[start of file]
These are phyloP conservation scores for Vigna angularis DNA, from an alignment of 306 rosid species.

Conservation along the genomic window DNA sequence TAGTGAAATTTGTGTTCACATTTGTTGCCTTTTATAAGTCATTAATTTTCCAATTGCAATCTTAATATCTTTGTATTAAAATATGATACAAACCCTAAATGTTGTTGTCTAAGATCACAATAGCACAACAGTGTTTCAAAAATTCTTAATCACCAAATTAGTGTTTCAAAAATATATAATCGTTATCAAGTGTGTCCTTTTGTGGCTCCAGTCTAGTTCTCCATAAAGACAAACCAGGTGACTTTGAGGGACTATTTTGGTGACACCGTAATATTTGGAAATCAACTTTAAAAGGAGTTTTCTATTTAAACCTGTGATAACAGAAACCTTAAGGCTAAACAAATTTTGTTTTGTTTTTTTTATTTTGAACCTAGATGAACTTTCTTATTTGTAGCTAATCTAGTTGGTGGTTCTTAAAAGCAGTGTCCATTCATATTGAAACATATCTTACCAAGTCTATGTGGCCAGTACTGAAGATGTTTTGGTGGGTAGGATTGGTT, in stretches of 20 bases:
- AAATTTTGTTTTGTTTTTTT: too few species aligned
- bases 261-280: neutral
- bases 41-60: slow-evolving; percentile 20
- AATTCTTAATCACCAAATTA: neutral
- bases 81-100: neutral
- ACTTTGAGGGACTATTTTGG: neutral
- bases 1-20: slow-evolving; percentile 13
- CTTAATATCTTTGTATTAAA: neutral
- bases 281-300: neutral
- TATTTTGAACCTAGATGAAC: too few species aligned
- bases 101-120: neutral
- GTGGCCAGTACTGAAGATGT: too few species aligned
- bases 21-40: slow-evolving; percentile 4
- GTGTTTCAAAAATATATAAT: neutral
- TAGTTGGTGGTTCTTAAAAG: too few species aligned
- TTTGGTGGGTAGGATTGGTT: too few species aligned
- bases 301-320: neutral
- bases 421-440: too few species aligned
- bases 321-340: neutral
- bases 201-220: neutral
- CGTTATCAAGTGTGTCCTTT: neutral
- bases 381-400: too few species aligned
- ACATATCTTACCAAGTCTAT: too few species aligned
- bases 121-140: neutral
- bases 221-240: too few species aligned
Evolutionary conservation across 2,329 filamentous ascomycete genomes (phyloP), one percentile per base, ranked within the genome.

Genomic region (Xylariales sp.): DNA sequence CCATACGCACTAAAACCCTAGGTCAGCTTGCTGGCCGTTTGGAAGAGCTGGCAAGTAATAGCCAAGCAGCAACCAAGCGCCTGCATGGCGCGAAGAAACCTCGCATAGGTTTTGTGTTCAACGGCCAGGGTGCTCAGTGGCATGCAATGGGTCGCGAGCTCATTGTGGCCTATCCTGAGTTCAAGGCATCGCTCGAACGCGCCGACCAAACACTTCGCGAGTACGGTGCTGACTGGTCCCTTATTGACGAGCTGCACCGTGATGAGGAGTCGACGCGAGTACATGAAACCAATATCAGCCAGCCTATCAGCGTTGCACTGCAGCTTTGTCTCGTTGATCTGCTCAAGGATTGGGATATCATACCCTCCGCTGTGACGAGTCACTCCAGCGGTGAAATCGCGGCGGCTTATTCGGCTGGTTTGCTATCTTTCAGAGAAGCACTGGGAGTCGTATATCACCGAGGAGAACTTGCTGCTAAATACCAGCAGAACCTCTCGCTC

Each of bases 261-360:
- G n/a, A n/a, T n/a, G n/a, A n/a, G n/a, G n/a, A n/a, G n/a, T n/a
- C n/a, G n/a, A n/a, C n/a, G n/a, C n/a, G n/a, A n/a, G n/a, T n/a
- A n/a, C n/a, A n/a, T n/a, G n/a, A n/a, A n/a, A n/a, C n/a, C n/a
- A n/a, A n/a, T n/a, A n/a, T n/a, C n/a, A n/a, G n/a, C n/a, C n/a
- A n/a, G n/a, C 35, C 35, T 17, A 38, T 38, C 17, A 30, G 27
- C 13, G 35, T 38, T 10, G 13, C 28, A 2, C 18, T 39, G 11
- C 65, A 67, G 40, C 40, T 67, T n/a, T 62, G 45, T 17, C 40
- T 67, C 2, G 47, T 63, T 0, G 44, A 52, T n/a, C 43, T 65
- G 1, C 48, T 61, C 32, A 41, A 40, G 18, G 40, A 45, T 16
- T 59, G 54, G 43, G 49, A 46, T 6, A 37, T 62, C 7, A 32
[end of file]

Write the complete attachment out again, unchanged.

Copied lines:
These are phyloP conservation scores for Vigna angularis DNA, from an alignment of 306 rosid species.

Conservation along the genomic window DNA sequence TAGTGAAATTTGTGTTCACATTTGTTGCCTTTTATAAGTCATTAATTTTCCAATTGCAATCTTAATATCTTTGTATTAAAATATGATACAAACCCTAAATGTTGTTGTCTAAGATCACAATAGCACAACAGTGTTTCAAAAATTCTTAATCACCAAATTAGTGTTTCAAAAATATATAATCGTTATCAAGTGTGTCCTTTTGTGGCTCCAGTCTAGTTCTCCATAAAGACAAACCAGGTGACTTTGAGGGACTATTTTGGTGACACCGTAATATTTGGAAATCAACTTTAAAAGGAGTTTTCTATTTAAACCTGTGATAACAGAAACCTTAAGGCTAAACAAATTTTGTTTTGTTTTTTTTATTTTGAACCTAGATGAACTTTCTTATTTGTAGCTAATCTAGTTGGTGGTTCTTAAAAGCAGTGTCCATTCATATTGAAACATATCTTACCAAGTCTATGTGGCCAGTACTGAAGATGTTTTGGTGGGTAGGATTGGTT, in stretches of 20 bases:
- AAATTTTGTTTTGTTTTTTT: too few species aligned
- bases 261-280: neutral
- bases 41-60: slow-evolving; percentile 20
- AATTCTTAATCACCAAATTA: neutral
- bases 81-100: neutral
- ACTTTGAGGGACTATTTTGG: neutral
- bases 1-20: slow-evolving; percentile 13
- CTTAATATCTTTGTATTAAA: neutral
- bases 281-300: neutral
- TATTTTGAACCTAGATGAAC: too few species aligned
- bases 101-120: neutral
- GTGGCCAGTACTGAAGATGT: too few species aligned
- bases 21-40: slow-evolving; percentile 4
- GTGTTTCAAAAATATATAAT: neutral
- TAGTTGGTGGTTCTTAAAAG: too few species aligned
- TTTGGTGGGTAGGATTGGTT: too few species aligned
- bases 301-320: neutral
- bases 421-440: too few species aligned
- bases 321-340: neutral
- bases 201-220: neutral
- CGTTATCAAGTGTGTCCTTT: neutral
- bases 381-400: too few species aligned
- ACATATCTTACCAAGTCTAT: too few species aligned
- bases 121-140: neutral
- bases 221-240: too few species aligned
Evolutionary conservation across 2,329 filamentous ascomycete genomes (phyloP), one percentile per base, ranked within the genome.

Genomic region (Xylariales sp.): DNA sequence CCATACGCACTAAAACCCTAGGTCAGCTTGCTGGCCGTTTGGAAGAGCTGGCAAGTAATAGCCAAGCAGCAACCAAGCGCCTGCATGGCGCGAAGAAACCTCGCATAGGTTTTGTGTTCAACGGCCAGGGTGCTCAGTGGCATGCAATGGGTCGCGAGCTCATTGTGGCCTATCCTGAGTTCAAGGCATCGCTCGAACGCGCCGACCAAACACTTCGCGAGTACGGTGCTGACTGGTCCCTTATTGACGAGCTGCACCGTGATGAGGAGTCGACGCGAGTACATGAAACCAATATCAGCCAGCCTATCAGCGTTGCACTGCAGCTTTGTCTCGTTGATCTGCTCAAGGATTGGGATATCATACCCTCCGCTGTGACGAGTCACTCCAGCGGTGAAATCGCGGCGGCTTATTCGGCTGGTTTGCTATCTTTCAGAGAAGCACTGGGAGTCGTATATCACCGAGGAGAACTTGCTGCTAAATACCAGCAGAACCTCTCGCTC

Each of bases 261-360:
- G n/a, A n/a, T n/a, G n/a, A n/a, G n/a, G n/a, A n/a, G n/a, T n/a
- C n/a, G n/a, A n/a, C n/a, G n/a, C n/a, G n/a, A n/a, G n/a, T n/a
- A n/a, C n/a, A n/a, T n/a, G n/a, A n/a, A n/a, A n/a, C n/a, C n/a
- A n/a, A n/a, T n/a, A n/a, T n/a, C n/a, A n/a, G n/a, C n/a, C n/a
- A n/a, G n/a, C 35, C 35, T 17, A 38, T 38, C 17, A 30, G 27
- C 13, G 35, T 38, T 10, G 13, C 28, A 2, C 18, T 39, G 11
- C 65, A 67, G 40, C 40, T 67, T n/a, T 62, G 45, T 17, C 40
- T 67, C 2, G 47, T 63, T 0, G 44, A 52, T n/a, C 43, T 65
- G 1, C 48, T 61, C 32, A 41, A 40, G 18, G 40, A 45, T 16
- T 59, G 54, G 43, G 49, A 46, T 6, A 37, T 62, C 7, A 32